Instead of having all of the passengers depart the frigid rail car, two chiseled specimens of angry looking police officers toting unnecessarily large automatic weapons boarded the train and checked the passports of each passenger row by row. From the truncated grunts in German and the international sound of pleading it was apparent that for some passengers the proceedings were going less than swimmingly.

Finally, with a stone cold glare and a heavy thudding of boots the two officers made their stop in front of my assigned seat. Brandishing our shiny, navy blue passports my college girlfriend and I handed over our international identity and awaited what the vibe of the car was telling us might be a hard-fought entry stamp.

Scrutinizing the details of my girlfriend’s passport, a thick, monotone voice came from within the border patrolling giant.

“You are from California, yes?” he stiffly questioned.

“Ummm…yes, California” was the meek reply she could muster.

Moment of truth. Friend or foe.

Then, with a smile that could bridge the Iron Curtain, the gun-toting guard slapped his companion on the chest and jubilantly exclaimed, “the Governator is better yes!”

What followed can only be described as the laugh performed by the alien characters in “The Simpson’s” who carry on with a guttural belly laugh for so unbelievably long that after the first 40 seconds have passed it becomes hilarious in its discomfort.

At no point while boarding the train to Austria did I expect the fact that the Austrian-born actor turned California Governor, Arnold Schwarzenegger, would ultimately expedite my passage through the border.

The guffawing agent–obviously pleased with his joke–nonchalantly stamped the passports and flipped them back into our stunned laps. only to unleash a throaty gumbo of syllables on a dreadlocked hippie behind me who, apparently, was not a California resident.

So thank you Arnold for getting me into Austria, and for allowing me to use my passport for more than political banter. Schnitzels on me.

Want more travel stories? Read the rest of the Vagabond Tales here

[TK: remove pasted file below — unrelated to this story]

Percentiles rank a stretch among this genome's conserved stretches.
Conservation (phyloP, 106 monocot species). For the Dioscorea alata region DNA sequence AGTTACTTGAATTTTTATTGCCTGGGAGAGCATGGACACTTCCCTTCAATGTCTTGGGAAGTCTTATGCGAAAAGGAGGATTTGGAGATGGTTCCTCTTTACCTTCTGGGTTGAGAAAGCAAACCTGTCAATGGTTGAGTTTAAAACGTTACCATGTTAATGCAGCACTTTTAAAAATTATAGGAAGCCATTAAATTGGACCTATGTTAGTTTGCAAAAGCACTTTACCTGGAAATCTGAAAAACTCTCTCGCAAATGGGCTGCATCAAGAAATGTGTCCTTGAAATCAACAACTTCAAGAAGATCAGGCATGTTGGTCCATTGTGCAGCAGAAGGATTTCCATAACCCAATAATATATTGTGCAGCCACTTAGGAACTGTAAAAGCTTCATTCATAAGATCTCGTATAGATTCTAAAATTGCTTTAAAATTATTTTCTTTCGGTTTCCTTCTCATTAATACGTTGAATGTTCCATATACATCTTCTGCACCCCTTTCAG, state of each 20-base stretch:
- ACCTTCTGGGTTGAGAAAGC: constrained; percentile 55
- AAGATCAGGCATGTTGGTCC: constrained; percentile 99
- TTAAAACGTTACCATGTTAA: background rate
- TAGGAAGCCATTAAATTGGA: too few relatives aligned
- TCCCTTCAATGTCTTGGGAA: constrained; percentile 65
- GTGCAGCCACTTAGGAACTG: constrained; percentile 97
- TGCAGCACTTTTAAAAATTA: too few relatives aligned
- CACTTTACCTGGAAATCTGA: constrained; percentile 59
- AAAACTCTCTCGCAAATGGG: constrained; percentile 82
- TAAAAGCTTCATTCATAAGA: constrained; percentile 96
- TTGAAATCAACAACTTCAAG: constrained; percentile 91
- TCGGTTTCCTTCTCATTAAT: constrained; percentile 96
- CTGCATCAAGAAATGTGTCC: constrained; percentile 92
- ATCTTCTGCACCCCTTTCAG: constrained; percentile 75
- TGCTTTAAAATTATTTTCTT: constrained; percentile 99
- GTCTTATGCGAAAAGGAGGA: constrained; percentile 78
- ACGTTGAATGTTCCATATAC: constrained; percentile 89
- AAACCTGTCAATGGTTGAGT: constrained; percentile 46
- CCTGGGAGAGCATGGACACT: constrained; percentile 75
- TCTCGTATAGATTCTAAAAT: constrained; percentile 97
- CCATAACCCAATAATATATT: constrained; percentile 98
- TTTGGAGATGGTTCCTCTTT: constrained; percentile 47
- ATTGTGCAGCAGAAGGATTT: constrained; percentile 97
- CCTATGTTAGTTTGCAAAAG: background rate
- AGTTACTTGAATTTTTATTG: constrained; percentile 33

[Photo: Flickr: Toprankonlinemarketing]

Eurail to expand into Slovakia

Attention college students, rail-lovers, and European travelers with a fear of flying. Eurail has just announced that starting in 2012 the national railway of Slovakia will be included in the oft-purchased Eurail Global Pass, thereby linking Slovakia with 22 other nations in what has historically been many traveler’s favorite means of scouring the European continent.

When I last took a train into Slovakia it was before the country was even a member of the European Union, much less part of Eurail. There were guns, and soldiers, and a hailstorm of passports being thrown about the cabin from all angles. It was also New Years Eve, the streets were full of liquored up Germans, and there was a tight-wearing archer shooting flaming arrows across the Danube. That’s another story for another time, however.

With the addition of Slovakia into the Eurail network, it’s now possible to connect the Slovakian capital of Bratislava with virtually anywhere else in Europe for the low 15-day price of €345, if, of course, you’re under 26 years old. The rest of us, per Eurail standard rates, are still forced to shell out considerably more.

Regardless, for those lucky European travelers holding a fancy new 23 country Eurail Global Pass for 2012, you are now stuck with 3,616 more km of rail to further complicate your decision on how to get from Athens-Zurich, all the while attempting to fill in towns that start with the remaining 24 letters of the alphabet while you’re at it.

Photo: Flickr/Chris Yunker

Israel, Chile, Slovak Republic among countries with highest adventure travel potential

A new study conducted by George Washington University, Vital Wave Consulting, and the Adventure Travel Trade Association (ATTA) shows that Israel, Chile, and the Slovak Republic led the way in adventure tourism in 2010. The study, which resulted in the third annual Adventure Tourism Development Index, uses a mix of quantitative data and expert surveys to rank nations from around the globe on their approach and commitment to sustainable adventure travel.

The study examines what researchers call the “ten pillars” of adventure tourism. Those pillars include such things as infrastructure, cultural resources, adventure activities, entrepreneurship, and more. When those factors were all examined and ranked accordingly, for each country, a score was calculated that resulted in rankings for both developed and developing nations.

So exactly which countries earned high marks in the latest Adventure Tourism Development Index? The top ten developing countries included the following: Israel, Slovak Republic, Chile, Estonia, Czech Republic, Bulgaria, Slovenia, Jordan, Romania and Latvia.Conversely, the top ten developed nations included: Switzerland, Iceland, New Zealand, Canada, Germany, Sweden, Ireland, Norway, Finland and Austria.

The ATTA is quick to point out that these lists are not an indication of how well visited these countries currently are as adventure travel destinations, although some are already popular amongst travelers. Instead, it is a general rating on the climate that exists in these places that make it possible to support sustainable tourism now and into the future.

Judging from the list, it appears that Europe is well ahead of the game in terms of promoting sustainable travel. Both lists are dominated by countries from that continent, which could come as a surprise to many travelers.

To read the entire report click here.